An invariant may drive the decision to encroach at unsignalized intersections
Paper in proceeding, 2009
This paper introduces a novel approach to understanding when and where drivers make the Go / No Go decision (not) to turn left and encroach upon an approaching car that has the right-of-way in an unsignalized intersection. The
source of data is approximately 2,400 hours of video recordings at two intersections near Göteborg, Sweden. Automated image processing software extracted the trajectories of the pairs of cars involved in more than 14,000 left turns across traffic at the first intersection and 2,400 at the second. We subdivided the data into four different left-turn scenarios - where the approaching car arrives from the opposite direction, from the lateral direction, from the intended direction (merging), and while making its own left turn. For each scenario, we found the distances between the turning car and the approaching car at the time when we can assume the decision (not) to turn is made and conducted logistic regressions to identify the distances associated with the 50/50 acceptance probabilities for the decision (not) to turn. We also calculated the resulting encroachment distances (‘trailing buffers’) for every decision to turn. We expected to find wide variability in these buffers. Instead, we observed separations that were virtually the same across scenarios at each intersection but differed across intersections. Tacit, intersection-dependent knowledge of this invariant may drive the decision of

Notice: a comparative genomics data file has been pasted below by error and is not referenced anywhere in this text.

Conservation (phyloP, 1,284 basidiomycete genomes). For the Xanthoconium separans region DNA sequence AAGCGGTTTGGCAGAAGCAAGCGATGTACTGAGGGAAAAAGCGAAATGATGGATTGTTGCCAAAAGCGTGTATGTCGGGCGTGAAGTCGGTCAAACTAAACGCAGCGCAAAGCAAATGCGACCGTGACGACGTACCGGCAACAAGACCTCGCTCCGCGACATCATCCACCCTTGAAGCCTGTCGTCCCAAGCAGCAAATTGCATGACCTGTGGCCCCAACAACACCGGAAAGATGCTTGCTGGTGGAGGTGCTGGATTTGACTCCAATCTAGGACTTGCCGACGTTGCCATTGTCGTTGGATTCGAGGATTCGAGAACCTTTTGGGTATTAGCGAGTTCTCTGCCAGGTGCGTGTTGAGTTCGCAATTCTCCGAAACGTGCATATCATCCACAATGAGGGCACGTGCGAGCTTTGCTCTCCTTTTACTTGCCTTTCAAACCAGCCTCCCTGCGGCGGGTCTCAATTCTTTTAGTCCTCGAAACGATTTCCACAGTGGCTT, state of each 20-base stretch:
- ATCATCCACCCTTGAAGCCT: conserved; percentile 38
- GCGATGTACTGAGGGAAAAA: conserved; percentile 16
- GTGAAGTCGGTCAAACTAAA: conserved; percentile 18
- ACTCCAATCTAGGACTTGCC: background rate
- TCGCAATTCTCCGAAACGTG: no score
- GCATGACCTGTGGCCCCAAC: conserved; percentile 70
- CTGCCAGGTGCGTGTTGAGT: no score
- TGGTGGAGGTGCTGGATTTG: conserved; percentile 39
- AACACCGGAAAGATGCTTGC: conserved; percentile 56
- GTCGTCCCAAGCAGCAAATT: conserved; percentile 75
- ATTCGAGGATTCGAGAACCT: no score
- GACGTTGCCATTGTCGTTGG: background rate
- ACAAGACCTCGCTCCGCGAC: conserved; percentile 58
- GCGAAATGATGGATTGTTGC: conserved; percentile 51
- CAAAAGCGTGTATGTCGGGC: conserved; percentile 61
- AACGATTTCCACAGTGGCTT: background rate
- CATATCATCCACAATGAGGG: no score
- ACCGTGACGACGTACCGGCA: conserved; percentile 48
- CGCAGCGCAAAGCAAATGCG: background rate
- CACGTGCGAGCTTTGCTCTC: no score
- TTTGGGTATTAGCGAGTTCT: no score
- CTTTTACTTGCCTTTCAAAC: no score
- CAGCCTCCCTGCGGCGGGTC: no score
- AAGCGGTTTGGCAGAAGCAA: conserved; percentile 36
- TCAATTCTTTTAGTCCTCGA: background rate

whether or not to turn and encroach. We discuss the implications this finding has for the design of in-vehicle active safety systems.